American University of Sharjah faculty and staff want more access to technology-enhanced classrooms, according to the results of a survey presented in a March 4 lecture.
Faculty Development Center Director Dr. Cindy Gunn, one of three speakers who presented the survey results, said that professors acknowledge the importance of integrating technology in their classrooms. They see it as increasing student access to course materials, as well helping them engage course content, she said, making wireless reach and stability essential on campus.
Gunn said the survey, based on one already conducted in the US, was sent out to 477 faculty and academic teaching staff. Exactly 207 people responded, for a 43% response rate, she added; participation, which was anonymous, was encouraged by a chance to win one of two iPads and 25 Logitech wireless presenters. College of Arts and Science faculty made up 44% of respondents, those of the School of Business and Management amounted to 13%, College of Engineering 27%, and the College of Architecture Arts and Design 10%. Staff comprised the final 6%.
The six-part survey included questions about demographics, technology priorities and perceptions, online and face-to-face learning environments, communications and barriers, learning about technology.
The results were grouped by participants’ colleges. Course/learning management systems ranked highest in maintaining or enhancing teaching effectiveness, said Gunn, adding that professors also valued the prompt feedback technology allowed them regarding tests and other evaluations.
In support of that, Gunn noted other survey results citing the lack of access to properly-equipped classrooms and labs; she said these are seen as significant barriers of effective technology at AUS. Respondents also considered the lack of funds for educational technology development, as well as hardware and software difficulties to be a problem, she said. The survey, Gunn and others noted, shed light on frustrations teachers face when trying to incorporate technology into class.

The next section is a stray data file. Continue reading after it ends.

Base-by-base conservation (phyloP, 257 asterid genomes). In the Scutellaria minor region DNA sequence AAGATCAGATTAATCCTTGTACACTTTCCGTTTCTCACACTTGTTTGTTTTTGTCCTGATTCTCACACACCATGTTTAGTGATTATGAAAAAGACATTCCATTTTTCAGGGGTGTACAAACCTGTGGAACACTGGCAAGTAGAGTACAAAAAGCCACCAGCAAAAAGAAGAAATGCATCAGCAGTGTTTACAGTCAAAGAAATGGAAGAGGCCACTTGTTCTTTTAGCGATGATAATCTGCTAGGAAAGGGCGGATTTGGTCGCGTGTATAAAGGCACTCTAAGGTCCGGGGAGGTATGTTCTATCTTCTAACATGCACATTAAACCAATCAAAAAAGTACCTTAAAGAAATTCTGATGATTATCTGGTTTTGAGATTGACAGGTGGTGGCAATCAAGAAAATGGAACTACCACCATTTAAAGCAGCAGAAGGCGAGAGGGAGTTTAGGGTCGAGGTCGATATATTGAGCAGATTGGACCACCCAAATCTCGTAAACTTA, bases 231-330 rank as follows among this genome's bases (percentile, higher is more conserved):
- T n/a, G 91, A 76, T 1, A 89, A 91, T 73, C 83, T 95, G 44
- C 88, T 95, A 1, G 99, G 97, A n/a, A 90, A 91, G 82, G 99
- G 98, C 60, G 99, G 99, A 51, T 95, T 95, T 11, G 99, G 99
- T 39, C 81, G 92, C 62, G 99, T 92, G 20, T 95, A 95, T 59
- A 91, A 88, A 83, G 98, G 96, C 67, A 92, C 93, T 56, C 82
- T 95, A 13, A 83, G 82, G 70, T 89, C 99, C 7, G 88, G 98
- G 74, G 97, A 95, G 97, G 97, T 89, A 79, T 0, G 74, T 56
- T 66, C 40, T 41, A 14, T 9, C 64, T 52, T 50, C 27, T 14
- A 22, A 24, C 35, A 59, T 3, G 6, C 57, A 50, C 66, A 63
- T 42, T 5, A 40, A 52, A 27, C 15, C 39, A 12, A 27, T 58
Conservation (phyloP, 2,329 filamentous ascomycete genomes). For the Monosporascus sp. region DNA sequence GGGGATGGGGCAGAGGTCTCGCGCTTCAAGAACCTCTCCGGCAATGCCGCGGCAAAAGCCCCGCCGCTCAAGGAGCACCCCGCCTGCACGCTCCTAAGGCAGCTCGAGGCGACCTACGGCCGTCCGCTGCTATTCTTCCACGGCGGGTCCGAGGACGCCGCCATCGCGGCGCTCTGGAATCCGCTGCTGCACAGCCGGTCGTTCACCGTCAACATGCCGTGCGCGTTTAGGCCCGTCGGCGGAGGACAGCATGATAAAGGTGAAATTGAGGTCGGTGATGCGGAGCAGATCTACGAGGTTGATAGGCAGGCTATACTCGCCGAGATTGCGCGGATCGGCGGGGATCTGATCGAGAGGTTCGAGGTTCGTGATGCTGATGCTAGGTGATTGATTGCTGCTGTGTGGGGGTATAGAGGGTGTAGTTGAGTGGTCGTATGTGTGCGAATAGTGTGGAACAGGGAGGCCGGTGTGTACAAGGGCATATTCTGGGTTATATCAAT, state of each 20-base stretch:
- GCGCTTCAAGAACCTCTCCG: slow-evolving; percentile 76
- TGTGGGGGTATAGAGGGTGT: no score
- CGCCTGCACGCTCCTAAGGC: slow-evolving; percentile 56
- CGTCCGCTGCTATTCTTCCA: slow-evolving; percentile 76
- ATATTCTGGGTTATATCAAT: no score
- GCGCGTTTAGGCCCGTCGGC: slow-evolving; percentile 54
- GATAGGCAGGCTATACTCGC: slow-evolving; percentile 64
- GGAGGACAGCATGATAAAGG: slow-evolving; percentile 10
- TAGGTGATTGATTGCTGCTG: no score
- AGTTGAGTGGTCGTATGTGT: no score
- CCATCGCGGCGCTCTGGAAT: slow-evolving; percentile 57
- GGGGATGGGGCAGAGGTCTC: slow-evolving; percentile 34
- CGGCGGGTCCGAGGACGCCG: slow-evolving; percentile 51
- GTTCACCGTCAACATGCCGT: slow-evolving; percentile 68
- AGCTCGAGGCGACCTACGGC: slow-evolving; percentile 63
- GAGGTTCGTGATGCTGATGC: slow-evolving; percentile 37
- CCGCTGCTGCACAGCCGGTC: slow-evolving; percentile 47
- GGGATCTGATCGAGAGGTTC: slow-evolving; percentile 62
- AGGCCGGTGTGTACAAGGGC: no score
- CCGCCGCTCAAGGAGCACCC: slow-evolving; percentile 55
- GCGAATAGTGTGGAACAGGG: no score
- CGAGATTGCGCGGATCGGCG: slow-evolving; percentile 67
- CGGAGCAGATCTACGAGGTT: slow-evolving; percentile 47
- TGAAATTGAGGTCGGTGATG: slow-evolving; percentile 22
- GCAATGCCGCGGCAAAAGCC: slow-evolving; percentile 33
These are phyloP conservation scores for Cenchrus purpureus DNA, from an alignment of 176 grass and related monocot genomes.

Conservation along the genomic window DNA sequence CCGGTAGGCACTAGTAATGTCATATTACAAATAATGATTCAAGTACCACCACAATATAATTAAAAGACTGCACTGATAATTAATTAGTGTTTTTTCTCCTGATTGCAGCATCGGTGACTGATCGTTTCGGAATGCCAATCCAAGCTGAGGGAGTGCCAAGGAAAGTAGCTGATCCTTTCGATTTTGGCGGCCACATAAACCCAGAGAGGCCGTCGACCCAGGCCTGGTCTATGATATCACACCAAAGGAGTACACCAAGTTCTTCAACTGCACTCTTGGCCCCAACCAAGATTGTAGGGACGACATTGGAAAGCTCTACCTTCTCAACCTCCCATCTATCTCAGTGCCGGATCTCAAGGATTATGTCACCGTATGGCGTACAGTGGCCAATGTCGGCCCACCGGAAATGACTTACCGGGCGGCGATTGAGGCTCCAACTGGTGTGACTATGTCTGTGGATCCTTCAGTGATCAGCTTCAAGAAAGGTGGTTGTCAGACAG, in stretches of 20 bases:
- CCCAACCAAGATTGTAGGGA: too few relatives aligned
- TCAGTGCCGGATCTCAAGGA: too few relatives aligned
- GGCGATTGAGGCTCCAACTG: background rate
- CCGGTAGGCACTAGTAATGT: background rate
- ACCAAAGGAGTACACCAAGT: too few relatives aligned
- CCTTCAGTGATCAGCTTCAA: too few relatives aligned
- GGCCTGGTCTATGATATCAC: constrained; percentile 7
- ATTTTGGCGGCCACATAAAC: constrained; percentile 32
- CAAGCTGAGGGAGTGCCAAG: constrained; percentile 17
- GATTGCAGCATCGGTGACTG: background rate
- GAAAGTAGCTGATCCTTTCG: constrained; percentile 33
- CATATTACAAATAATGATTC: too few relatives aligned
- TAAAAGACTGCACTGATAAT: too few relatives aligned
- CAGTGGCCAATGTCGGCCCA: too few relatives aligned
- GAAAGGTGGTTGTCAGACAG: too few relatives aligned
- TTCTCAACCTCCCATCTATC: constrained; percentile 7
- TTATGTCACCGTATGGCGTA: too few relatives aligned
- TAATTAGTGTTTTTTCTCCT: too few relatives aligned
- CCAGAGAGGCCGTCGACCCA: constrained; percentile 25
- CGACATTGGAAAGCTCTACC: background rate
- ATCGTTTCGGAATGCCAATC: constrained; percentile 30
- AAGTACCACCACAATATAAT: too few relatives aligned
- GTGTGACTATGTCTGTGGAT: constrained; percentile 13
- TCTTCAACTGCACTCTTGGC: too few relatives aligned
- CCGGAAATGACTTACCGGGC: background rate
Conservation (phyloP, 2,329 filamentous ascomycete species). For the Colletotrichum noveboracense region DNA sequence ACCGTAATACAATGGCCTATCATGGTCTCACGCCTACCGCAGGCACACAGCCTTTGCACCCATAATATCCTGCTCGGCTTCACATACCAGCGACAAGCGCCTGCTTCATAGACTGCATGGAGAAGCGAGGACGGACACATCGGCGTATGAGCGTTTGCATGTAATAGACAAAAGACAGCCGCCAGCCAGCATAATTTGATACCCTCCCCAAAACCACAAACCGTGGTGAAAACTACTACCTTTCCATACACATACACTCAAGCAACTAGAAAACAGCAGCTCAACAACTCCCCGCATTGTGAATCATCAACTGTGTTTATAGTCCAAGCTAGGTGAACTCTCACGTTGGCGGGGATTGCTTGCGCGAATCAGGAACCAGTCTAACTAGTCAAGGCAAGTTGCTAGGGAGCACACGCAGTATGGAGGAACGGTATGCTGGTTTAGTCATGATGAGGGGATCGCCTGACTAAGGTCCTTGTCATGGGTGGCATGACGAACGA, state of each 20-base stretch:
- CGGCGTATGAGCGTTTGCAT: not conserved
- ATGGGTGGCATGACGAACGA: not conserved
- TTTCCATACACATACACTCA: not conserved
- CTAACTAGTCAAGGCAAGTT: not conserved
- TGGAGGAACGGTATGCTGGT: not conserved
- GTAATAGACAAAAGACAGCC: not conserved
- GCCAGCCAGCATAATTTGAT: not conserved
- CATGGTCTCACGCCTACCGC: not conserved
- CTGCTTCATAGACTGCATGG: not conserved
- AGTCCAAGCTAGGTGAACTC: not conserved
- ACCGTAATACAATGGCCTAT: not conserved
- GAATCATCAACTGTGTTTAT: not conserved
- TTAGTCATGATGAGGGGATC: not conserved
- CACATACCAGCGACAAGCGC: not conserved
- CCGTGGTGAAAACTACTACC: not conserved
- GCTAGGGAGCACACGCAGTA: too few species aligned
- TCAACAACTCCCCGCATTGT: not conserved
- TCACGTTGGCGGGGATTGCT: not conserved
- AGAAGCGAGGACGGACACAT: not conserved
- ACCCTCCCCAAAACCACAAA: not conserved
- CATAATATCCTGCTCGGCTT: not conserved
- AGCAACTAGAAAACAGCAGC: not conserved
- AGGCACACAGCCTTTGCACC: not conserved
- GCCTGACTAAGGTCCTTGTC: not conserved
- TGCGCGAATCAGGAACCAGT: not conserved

Efforts to change the picture are underway, according to Nabeel Amireh, academic computing director, who cited plans to upgrade the wireless system and improve teaching spaces. He said most wireless users are CAAD and SBM students, and connectivity issues in their buildings were almost nonexistent now. Most complaints, he said, were from students accessing the internet in the student center. He added that the survey results reflected issues with the wireless network at that time which have been subsequently fixed.
IT Director Leo De Sousa said the main issue the wireless network faces is amounts of traffic overloading the connection. Many students have a laptop, a smartphone, and a tablet, he said, adding that the speed of connectivity slows when multiple devices are connected and brought into classrooms. De Sousa added that new strategies are needed to scale and manage this growth. Besides upgraded wireless connectivity being integrated within school buildings, he said, new wireless systems have been installed in the dorms.
According to Gunn, the survey also included open-ended comments. Some emphasized the need for interactive white-boards, she said – which all schools already have at least one of – and the improvement of the wireless internet connection in order to make technology-friendly classrooms.
One CAAD faculty member present commented that he “would like to use 21st century methodologies, but I am housed in 20th century classrooms. Therefore, I strongly encourage the prioritization of classroom design over the subscription to new technologies; to put new technologies into old-style classrooms is not a sensible investment."
Tara Aldughaither is a Mass Communication major at the American University of Sharjah.
For more information about American University of Sharjah, please visit www.aus.edu